Cold Water Bass Crankingby Rick Lawrence, January 05, 2018
The most import part of fishing a bait in the winter, no matter want kind of bait is it is, is for it to suspend or nearly suspend, even if it was not designed from the factory to do so. I will add weight by either larger hooks or suspend lead dots to make the bait work properly. I do this to regular crankbaits and jerkbaits. There are 3 different types of crank baits I like to use in the winter. Each has a time and place they can be fished effectively.
First is suspending jerkbaits, Any time the water temperatures are in the high 30s to the low 50s, I’m always thinking about a jerkbait as being a the bait of choice. I think a good jerkbait is my #1 choice for catching winter Bass or Pike. The most important part of a good jerkbait is one that will suspend horizontal in the water. Not nose down or tail down but dead flat and stay at the depth you stopped it at. Surprisingly not all baits even of the same make and model will do this. You will find the same bait in the same size and color one might float up ever so slowly while another works perfectly. Some will suspend flat and some will be nose down. Finding those baits that are the golden ones, so to speak is the ticket to success. I will test every bait I fish in cold water to make sure it suspends properly. The ones that are not perfect I will tweak them as close as I can get by adding weight if it floats up slowly to which ever end needs it. If the bait sinks to fast I will not fish it.
Some of my favorite lower costs suspending baits are Husky Jerks, with the HJ12’s size for Bass and the HJ 14’s for Pike. This Glass perch HJ 14 is my favorite winter pike bait.
Some other Rapala baits that work good for both Bass and Pike are the X-Rap in the XR10 and XR12 size and Shadow Rap. The Ima Flit 100 and 120 are also some good lesser known jerkbaits out there that are good fish producers that won’t break the bank. Two of the more spendy baits that I think are worth it are the Magabass Ito 110, and the Luckycraft pointer 100 and 128. Both of these are proven fish catchers.
Magabass Ito 110 is another one of my favorite baits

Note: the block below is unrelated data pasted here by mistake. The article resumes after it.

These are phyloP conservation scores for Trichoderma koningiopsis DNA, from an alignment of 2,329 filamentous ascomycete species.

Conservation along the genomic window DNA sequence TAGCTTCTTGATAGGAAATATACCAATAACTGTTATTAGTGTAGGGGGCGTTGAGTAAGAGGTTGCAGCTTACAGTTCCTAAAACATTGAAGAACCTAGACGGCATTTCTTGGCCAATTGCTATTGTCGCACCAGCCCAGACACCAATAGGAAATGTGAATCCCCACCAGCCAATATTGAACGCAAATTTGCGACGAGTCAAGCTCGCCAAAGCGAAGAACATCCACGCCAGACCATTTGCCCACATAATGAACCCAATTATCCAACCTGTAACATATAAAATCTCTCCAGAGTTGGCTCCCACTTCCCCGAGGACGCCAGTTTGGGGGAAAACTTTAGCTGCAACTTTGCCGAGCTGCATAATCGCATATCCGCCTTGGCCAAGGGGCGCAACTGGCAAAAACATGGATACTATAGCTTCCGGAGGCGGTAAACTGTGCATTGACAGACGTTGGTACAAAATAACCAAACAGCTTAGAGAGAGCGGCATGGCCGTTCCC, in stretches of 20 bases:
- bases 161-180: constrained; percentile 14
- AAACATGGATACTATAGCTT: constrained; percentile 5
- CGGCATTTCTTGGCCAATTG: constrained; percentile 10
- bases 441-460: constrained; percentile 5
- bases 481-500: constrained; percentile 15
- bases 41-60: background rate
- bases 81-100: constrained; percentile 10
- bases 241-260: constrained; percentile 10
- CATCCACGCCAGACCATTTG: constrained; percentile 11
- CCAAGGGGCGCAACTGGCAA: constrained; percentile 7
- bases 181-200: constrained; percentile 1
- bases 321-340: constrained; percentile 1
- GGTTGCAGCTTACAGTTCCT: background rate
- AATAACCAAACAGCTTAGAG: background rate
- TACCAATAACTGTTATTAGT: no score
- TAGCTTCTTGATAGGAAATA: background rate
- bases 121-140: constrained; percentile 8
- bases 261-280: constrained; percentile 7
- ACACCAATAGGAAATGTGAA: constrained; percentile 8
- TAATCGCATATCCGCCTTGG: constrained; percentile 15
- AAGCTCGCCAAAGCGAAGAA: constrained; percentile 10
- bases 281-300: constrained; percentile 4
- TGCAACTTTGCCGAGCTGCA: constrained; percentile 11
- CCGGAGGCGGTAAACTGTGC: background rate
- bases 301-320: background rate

A few of these baits are a must for winter bassin. I like colors that are somewhat natural like Perch and Shad patterns. Pike seem to like bolder colors like Firetiger and Neon Perch. How you fish a suspending jerkbait in the winter is the key to whether you will find success or not. The most important thing in winter fishing is SLOW down. Fish the bait with small pops with alternating rhythms and long pauses till you find the sweet spot so to speak. Pausing a bait 15 to 20 seconds between pops is not unheard of in winter fishing. During the pause you want to keep a semi slack line so you can feel the bite, but not let the fish feel you. 99.99% of all Bass and Pike will hit the bait on the pause in the winter. So be ready when it happens as is can be quick even in the cold water.
Second is lipped crankbaits that are mid to deep divers. The best action for a cold water crankbait is one with very tight wobble. Not a lot of side to side. This just swims along subtly. It’s definitely not a hard-thumping action. It’s not really very buoyant, either. It floats, but goes up very slowly, which is great when they’re eating it on the pause. My favorite winter crank is the Rapala Shad Rap in either the regular or jointed model. This bait has been around for several decades and yet its ability to catch big fish has stood the test of time. It's a simple shape and size that mimics a wide variety of forage. Over the last couple of decades, it's really carved its niche with bass fishermen hunting bass in cold waters. Many fisheries clear up in the winter, and the very natural styling and subtle side to side rolling action of the crankbait make it tremendously appealing visually to the fish.